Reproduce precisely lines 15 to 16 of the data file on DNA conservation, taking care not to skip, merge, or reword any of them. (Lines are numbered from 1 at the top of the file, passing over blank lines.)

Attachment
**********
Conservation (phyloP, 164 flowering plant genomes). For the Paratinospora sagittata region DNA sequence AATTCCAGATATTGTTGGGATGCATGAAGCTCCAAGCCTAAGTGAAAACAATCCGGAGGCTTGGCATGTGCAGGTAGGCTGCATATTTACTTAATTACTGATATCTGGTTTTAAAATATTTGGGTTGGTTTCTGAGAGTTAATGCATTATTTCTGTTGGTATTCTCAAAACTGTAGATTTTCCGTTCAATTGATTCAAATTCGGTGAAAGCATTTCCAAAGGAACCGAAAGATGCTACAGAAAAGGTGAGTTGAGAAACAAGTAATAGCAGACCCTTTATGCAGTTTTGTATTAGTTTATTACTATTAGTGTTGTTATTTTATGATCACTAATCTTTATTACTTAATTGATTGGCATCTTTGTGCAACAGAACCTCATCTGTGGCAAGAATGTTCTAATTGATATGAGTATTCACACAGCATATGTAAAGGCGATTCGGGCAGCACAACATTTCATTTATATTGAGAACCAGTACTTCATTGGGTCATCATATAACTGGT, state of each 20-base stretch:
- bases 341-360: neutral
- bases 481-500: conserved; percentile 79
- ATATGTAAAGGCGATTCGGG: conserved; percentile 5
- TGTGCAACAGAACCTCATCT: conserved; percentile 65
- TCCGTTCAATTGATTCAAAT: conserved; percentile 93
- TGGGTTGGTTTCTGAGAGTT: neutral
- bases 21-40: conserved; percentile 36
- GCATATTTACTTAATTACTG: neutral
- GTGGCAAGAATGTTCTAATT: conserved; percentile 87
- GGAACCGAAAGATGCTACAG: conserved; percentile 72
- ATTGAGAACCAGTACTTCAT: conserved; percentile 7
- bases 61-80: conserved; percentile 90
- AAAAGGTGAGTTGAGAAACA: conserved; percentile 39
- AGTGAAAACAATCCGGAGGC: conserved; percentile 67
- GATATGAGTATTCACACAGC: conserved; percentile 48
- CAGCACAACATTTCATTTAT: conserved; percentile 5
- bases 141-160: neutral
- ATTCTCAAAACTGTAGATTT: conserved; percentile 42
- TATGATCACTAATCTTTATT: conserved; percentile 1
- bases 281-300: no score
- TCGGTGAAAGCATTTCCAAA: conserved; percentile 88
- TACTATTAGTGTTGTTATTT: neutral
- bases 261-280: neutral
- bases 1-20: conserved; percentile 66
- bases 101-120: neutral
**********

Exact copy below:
- AGTGAAAACAATCCGGAGGC: conserved; percentile 67
- GATATGAGTATTCACACAGC: conserved; percentile 48